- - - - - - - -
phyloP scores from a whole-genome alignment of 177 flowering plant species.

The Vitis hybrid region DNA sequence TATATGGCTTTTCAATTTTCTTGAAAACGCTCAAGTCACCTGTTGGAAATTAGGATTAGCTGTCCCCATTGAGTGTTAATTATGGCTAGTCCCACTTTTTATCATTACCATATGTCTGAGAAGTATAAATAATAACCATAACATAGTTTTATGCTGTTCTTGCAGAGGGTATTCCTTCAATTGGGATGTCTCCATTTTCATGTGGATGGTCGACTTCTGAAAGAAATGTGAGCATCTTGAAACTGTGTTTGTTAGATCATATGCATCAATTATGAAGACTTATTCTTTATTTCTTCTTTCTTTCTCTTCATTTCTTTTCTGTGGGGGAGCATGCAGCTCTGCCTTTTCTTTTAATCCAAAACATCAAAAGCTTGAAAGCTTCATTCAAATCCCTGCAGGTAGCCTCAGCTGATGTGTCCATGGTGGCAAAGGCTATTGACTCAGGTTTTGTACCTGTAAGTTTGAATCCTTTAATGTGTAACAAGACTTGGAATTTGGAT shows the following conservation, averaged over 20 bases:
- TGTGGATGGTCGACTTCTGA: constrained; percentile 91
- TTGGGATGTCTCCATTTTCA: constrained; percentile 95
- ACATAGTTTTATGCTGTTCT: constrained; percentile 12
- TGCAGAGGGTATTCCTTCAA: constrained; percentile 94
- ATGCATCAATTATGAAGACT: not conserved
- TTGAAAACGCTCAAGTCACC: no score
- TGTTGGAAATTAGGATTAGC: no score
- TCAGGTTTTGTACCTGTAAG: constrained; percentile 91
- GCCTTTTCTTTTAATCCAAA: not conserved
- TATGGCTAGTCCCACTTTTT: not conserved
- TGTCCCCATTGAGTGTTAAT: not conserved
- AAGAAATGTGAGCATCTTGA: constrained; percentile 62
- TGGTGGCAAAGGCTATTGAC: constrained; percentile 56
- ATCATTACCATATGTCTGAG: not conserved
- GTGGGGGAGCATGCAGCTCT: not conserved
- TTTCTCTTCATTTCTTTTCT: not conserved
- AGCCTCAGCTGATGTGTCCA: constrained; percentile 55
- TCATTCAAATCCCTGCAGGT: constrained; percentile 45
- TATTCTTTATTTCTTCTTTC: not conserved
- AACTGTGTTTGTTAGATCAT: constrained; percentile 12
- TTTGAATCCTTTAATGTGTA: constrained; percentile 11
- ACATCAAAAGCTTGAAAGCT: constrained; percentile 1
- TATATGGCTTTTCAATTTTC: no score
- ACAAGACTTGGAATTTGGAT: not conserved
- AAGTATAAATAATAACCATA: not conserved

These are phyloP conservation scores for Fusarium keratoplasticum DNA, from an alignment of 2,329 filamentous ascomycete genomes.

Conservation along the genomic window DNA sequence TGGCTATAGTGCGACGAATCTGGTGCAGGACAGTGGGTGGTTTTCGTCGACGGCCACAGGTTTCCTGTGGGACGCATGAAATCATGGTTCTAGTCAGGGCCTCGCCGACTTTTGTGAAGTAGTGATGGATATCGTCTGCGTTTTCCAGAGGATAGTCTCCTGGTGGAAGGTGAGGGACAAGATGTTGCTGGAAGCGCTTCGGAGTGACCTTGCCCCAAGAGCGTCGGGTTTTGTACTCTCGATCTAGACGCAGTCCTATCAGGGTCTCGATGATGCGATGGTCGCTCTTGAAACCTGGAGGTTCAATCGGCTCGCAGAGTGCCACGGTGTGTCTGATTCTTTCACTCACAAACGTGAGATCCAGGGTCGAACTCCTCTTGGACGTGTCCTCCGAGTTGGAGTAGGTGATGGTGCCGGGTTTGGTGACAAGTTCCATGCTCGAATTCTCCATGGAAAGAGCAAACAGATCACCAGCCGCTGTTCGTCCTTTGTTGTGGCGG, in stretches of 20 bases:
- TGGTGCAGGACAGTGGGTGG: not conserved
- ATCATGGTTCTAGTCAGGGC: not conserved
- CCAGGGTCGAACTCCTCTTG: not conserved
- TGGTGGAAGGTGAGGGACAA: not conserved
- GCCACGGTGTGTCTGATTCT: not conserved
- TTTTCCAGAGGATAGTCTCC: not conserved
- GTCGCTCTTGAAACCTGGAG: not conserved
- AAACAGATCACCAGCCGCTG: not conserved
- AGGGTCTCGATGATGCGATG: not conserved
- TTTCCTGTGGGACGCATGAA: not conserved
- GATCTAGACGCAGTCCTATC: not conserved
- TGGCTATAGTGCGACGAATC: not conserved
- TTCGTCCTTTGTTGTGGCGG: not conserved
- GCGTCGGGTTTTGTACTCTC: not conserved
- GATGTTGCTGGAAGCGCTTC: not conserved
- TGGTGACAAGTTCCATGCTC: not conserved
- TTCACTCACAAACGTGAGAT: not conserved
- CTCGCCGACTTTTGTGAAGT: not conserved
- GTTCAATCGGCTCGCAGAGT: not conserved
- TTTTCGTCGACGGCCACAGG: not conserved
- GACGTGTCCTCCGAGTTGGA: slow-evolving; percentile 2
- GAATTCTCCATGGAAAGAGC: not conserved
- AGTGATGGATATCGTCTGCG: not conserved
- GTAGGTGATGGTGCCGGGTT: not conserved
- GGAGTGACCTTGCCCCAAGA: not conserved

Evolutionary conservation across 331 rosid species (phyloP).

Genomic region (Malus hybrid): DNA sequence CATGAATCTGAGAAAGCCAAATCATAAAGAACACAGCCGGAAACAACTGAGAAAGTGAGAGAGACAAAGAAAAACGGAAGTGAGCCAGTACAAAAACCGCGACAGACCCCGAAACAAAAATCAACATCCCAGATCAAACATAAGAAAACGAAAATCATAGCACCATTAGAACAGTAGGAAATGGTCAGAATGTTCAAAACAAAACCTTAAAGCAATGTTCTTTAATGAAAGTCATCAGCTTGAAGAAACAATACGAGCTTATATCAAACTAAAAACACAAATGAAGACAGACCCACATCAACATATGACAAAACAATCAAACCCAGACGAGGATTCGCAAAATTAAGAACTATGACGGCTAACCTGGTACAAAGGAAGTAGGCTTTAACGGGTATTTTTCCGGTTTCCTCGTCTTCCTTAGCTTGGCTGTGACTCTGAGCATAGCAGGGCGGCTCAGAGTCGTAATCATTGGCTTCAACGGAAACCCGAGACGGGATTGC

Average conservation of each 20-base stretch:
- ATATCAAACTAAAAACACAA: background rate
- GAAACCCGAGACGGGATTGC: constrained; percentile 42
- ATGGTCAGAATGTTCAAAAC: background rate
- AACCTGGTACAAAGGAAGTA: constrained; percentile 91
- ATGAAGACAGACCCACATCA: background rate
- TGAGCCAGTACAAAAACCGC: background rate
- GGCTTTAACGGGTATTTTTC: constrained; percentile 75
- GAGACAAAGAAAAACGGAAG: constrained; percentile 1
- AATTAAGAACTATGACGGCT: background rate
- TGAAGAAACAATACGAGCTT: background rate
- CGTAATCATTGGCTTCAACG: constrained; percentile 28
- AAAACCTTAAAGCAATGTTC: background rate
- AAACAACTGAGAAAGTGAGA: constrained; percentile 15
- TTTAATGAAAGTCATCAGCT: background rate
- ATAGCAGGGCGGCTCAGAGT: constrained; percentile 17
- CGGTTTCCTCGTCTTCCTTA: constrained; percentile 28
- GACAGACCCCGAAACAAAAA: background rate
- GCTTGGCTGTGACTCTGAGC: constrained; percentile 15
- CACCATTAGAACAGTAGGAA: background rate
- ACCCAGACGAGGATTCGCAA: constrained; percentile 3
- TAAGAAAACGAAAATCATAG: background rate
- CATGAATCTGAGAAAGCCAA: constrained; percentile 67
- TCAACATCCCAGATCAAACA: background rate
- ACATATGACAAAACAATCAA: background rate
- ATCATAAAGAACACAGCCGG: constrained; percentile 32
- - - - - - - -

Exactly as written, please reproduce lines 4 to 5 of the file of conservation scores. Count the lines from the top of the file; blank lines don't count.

- TTGGGATGTCTCCATTTTCA: constrained; percentile 95
- ACATAGTTTTATGCTGTTCT: constrained; percentile 12